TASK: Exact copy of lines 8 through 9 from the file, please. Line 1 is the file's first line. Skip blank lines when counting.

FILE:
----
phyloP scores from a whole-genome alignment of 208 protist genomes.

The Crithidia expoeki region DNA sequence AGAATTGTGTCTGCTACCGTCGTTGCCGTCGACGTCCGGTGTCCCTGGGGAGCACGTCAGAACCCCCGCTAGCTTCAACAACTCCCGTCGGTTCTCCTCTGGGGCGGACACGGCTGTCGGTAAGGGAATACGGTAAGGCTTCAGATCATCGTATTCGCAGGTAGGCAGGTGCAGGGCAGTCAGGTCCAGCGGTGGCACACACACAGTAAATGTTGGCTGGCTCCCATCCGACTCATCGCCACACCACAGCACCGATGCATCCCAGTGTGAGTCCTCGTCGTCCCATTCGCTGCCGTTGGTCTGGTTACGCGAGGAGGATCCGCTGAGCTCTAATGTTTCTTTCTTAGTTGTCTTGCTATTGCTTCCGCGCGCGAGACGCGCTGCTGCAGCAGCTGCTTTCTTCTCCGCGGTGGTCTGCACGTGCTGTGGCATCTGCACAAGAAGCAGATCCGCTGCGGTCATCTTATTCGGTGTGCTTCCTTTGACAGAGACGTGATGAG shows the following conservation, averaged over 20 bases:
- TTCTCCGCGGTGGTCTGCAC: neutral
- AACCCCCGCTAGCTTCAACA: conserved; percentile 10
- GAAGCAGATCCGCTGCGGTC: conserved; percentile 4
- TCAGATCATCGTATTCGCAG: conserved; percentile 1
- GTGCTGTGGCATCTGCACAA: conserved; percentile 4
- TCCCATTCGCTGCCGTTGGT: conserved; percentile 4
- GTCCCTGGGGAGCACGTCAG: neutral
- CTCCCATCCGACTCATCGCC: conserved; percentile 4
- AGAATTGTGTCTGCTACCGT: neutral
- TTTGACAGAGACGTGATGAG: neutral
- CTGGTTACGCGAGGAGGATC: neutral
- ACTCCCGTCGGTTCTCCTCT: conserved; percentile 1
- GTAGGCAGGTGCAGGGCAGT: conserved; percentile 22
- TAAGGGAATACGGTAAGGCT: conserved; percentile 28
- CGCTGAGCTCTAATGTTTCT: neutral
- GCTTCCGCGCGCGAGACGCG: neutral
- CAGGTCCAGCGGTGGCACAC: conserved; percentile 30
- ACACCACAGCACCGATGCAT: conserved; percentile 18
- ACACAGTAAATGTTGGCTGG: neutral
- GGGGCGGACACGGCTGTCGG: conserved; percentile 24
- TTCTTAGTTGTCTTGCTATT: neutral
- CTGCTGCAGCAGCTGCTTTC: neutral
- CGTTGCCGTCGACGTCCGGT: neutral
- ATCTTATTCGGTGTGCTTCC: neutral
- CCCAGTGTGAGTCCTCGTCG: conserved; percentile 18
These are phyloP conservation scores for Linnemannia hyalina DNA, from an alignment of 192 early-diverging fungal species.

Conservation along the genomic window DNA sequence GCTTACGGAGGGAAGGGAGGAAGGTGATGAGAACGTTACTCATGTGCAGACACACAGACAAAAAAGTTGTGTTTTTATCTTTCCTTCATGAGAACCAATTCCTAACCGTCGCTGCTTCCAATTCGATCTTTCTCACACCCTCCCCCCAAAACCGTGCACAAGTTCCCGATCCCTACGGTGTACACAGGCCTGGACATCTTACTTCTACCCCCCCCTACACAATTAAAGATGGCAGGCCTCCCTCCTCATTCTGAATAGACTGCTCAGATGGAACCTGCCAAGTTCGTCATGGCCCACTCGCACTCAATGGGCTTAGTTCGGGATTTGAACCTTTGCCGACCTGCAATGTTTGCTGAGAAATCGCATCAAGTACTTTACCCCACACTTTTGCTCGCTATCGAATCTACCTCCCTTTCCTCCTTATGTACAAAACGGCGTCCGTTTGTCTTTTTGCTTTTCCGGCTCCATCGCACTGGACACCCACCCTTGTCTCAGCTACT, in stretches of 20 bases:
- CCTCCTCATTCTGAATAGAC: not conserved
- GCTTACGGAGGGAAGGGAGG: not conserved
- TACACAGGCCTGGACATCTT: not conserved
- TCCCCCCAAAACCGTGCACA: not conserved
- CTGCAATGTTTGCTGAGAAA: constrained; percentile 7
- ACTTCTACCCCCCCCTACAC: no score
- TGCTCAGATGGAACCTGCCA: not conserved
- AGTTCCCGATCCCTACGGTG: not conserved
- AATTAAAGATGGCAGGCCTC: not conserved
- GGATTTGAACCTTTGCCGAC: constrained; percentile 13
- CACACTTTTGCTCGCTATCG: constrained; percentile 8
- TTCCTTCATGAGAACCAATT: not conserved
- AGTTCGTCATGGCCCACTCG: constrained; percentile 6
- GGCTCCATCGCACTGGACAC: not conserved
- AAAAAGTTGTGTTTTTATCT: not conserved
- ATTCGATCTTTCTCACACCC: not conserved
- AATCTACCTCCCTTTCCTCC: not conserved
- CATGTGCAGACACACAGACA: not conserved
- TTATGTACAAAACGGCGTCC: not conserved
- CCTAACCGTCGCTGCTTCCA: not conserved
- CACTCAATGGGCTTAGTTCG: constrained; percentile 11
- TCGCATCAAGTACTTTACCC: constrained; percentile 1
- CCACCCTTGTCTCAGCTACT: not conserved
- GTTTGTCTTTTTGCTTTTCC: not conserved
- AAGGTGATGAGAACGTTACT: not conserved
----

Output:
- TCCCATTCGCTGCCGTTGGT: conserved; percentile 4
- GTCCCTGGGGAGCACGTCAG: neutral